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Class 8: Wine

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  1. Class 8: Wine

  2. Agenda The Canadian and Ontario Wine Industry International Trade NAFTA Trade and Wine (Case)

  3. Ontario Wine

  4. Ontario Icewine

  5. Ontario Wine Ontario's wine regions are right in the middle of the northern grape-growing belt – between 41° and 44° north. You may find it hard to believe, but that puts southern Ontario just south of the famous Bordeaux Region in France, and parallel with northern California wine regions.

  6. Chalk Hill Estate 1992

  7. Tawse Ninety Nine One - 2005

  8. The Canadian Wine Industry • The Canadian Wine Industry, compared to other parts of the world, is relatively new. • Early wineries using local grapes were first started in the early 1800’s. The first commercial winery was started in Pelee Island in 1866. • There are wineries in many different provinces, with the main two wine producing provinces being Ontario and British Columbia. • The Vintners Quality Alliance (VQA), the Canadian regulatory and appellation system, only recognizes wines from these two provinces.

  9. The Canadian Wine Industry • The Canadian Wine Industry suffered a major set back with Prohibition. • Regulation of alcohol was transferred to the provinces in 1927. • Ontario passed a moratorium on the issuance of new winery licences. • Many of the larger wineries consolidated by buying up some of the smaller licencees. • By 1974, there were only 6 wineries left.

  10. The Ontario Wine Industry • Don Ziraldo and Karl Kaiser were the first to be granted a licence to open a winery since 1929. They received their licence in 1974. • They introduced the first European grape varieties (Vitisvinifera) to Ontario by introducing Riesling, Chardonnay and Gamay grapes. • Prior to this, inferior local grape varieties were used to produce wines.

  11. But they turn into Baby Duck Wine The basic problem of winemaking in Canada Lambrusco grapes grow well in cold climates

  12. The Ontario Wine Industry • The Ontario Wine Industry is relegated to a few select areas of the Province: • Lake Erie North Shore/Pelee Island • Niagara Region • Prince Edward County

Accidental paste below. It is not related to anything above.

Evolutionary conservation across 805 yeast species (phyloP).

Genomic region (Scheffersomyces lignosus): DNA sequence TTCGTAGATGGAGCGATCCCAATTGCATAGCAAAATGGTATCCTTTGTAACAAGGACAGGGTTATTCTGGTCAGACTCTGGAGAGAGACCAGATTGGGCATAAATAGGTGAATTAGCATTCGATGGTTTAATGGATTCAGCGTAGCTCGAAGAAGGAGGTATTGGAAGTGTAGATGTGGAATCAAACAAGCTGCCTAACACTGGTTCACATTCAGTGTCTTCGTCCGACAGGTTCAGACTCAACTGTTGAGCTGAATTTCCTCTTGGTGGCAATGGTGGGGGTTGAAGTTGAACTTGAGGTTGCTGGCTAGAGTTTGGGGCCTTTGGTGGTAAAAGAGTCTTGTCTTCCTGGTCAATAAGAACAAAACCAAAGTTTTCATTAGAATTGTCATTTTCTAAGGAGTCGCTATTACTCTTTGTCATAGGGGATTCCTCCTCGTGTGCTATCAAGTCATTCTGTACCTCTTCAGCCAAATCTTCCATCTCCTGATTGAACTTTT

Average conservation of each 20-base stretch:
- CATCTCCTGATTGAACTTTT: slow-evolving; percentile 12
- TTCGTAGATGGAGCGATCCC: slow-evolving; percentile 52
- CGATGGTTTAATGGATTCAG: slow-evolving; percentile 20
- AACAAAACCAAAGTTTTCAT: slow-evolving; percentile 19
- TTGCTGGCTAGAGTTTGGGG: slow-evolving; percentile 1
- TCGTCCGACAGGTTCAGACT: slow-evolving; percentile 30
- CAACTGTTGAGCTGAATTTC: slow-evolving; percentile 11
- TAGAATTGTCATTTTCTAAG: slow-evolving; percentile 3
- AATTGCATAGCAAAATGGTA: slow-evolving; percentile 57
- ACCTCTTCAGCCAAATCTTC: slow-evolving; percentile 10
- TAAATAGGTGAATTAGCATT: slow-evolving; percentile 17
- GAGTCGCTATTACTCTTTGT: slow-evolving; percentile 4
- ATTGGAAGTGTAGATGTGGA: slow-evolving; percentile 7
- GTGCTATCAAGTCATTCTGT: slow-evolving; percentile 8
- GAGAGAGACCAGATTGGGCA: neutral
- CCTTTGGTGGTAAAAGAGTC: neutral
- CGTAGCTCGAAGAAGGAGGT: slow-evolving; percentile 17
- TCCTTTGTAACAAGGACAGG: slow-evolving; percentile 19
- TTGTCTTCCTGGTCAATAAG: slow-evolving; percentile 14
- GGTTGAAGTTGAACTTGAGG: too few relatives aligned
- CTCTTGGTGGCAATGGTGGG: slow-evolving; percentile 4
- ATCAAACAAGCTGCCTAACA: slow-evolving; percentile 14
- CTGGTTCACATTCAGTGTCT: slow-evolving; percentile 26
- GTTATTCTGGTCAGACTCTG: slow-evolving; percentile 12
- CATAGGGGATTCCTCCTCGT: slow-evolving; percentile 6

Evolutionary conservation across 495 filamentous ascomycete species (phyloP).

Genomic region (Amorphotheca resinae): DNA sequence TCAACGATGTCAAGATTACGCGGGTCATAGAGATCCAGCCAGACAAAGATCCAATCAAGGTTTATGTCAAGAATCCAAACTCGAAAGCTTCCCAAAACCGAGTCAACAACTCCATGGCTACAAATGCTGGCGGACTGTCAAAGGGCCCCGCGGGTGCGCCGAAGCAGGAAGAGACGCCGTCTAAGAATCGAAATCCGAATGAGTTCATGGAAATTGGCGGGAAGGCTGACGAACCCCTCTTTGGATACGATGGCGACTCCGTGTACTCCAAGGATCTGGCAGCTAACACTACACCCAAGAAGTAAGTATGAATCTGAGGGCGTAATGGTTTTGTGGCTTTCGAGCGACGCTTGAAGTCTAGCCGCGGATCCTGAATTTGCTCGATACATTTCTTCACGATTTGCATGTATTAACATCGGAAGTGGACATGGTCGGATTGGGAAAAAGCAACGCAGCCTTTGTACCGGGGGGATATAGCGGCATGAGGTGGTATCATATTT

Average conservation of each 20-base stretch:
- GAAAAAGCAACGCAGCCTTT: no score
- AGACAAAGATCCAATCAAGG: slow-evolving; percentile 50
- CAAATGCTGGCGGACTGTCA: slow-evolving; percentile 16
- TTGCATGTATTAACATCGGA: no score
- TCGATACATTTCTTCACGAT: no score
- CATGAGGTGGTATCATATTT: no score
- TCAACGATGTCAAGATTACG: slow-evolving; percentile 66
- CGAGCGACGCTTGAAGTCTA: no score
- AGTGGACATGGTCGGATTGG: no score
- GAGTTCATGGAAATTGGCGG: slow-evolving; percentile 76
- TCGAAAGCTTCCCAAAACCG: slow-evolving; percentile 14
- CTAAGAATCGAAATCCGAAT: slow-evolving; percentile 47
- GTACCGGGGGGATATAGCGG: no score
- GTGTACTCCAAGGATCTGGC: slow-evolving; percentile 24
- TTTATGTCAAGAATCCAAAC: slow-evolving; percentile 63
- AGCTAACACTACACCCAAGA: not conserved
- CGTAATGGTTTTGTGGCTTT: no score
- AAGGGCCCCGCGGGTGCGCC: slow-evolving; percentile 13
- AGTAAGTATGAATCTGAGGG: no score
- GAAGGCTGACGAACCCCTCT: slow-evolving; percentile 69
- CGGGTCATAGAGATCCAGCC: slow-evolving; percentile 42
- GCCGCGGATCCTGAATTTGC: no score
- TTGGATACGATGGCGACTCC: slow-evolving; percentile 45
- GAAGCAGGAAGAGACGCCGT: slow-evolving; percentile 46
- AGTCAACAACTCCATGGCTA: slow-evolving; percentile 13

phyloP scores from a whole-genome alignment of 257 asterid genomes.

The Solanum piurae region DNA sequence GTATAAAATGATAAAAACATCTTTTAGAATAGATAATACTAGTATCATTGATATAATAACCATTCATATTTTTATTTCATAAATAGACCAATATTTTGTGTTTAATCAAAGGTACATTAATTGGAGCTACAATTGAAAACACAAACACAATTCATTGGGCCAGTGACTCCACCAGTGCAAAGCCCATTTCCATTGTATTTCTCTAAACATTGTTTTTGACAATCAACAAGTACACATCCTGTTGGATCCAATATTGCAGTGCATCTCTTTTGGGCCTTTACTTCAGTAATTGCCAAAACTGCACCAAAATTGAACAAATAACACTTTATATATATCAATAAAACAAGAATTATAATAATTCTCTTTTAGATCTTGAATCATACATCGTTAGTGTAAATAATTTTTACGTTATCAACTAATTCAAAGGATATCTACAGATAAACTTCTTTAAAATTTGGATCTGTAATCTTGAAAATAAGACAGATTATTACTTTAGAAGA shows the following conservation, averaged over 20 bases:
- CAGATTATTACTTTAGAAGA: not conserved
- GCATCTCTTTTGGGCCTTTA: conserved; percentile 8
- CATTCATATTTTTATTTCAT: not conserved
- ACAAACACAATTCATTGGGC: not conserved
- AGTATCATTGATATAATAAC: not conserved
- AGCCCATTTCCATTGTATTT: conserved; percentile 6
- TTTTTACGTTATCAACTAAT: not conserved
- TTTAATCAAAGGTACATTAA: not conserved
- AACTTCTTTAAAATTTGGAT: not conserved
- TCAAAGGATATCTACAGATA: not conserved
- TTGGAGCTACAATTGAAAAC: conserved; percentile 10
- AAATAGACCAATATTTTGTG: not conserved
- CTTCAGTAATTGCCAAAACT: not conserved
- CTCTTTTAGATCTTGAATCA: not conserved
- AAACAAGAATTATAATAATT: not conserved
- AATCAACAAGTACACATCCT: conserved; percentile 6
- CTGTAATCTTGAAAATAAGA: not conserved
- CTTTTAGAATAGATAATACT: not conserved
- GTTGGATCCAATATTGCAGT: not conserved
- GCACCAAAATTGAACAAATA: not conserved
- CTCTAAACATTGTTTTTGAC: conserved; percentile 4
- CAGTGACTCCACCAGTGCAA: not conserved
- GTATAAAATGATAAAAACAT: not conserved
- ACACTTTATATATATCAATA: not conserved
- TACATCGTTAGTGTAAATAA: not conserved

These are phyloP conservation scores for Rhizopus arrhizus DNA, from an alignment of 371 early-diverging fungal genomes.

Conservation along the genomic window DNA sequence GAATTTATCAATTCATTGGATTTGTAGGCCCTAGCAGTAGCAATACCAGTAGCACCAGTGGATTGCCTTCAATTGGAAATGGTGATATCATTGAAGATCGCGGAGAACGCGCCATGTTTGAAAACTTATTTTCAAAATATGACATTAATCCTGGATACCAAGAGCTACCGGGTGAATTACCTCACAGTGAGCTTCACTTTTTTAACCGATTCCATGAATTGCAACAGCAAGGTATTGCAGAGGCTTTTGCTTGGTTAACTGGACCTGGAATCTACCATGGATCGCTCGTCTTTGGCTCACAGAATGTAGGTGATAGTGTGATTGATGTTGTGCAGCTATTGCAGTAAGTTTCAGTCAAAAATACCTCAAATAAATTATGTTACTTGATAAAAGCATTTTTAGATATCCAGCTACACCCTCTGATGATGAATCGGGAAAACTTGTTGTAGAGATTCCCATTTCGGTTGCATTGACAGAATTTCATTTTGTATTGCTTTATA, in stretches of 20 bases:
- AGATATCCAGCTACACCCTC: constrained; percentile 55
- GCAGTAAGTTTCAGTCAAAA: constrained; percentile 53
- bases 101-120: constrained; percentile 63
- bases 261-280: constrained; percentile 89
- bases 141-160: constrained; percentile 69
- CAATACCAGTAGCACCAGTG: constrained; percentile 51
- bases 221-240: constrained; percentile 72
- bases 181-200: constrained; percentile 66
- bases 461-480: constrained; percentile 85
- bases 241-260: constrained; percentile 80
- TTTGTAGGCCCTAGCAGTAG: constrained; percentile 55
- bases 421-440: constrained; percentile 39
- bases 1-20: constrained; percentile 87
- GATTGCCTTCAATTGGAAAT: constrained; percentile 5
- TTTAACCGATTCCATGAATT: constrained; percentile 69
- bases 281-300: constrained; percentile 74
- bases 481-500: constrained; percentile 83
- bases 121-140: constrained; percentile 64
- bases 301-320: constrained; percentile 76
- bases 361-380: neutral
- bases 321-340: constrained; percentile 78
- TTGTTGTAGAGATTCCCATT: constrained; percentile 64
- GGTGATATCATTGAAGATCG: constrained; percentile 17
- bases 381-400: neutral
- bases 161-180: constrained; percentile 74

13. Industry Facts—Wine in Ontario * The grape and wine sector generates approximately 14,000 jobs in Ontario. * It generates more than $100 million in direct wages and salaries. * In 2010, the total number of grape vines in Ontario exceeded 15 million. * In 2007, the wine industry generated $602 million in tax revenues for the province and $3.3B in economic impacts 23

  14. Vintner’s Quality Alliance • The VQA Act was enacted in 2000. • VQA Ontario acts as the regulatory body for wine. • administers Ontario’s wine appellation system. • primary functions are wine testing, audits, inspections, compliance.

  15. Wine Appellations • These are defined geographic areas where grapes and wine are grown. • They often have additional restrictions including the variety of grapes can be grown for wine, the level of alcohol and other restrictions. • Often the appellation begins to be used to describe the wine itself. • In order to be legally called champagne, the wine in question must be from the Champagne region of France. • The first exclusive appellation is Chianti, in Italy, formed in 1716.

  16. The LCBO • LCBO originally started in 1927 to promote temperance as well as generate revenues; $12.3 million in sales the first year with 86 stores • Original stores were hidden, with product located in the back away from the customers • Slowly evolved over the years; in 1988 the government challenged the LCBO to become a major retailer • LCBO in 2009-10 provided the Government of Ontario with a dividend of $1.41 billion. It employs 6,500 people, has 613 stores in Ontario and had sales of $4.34 billion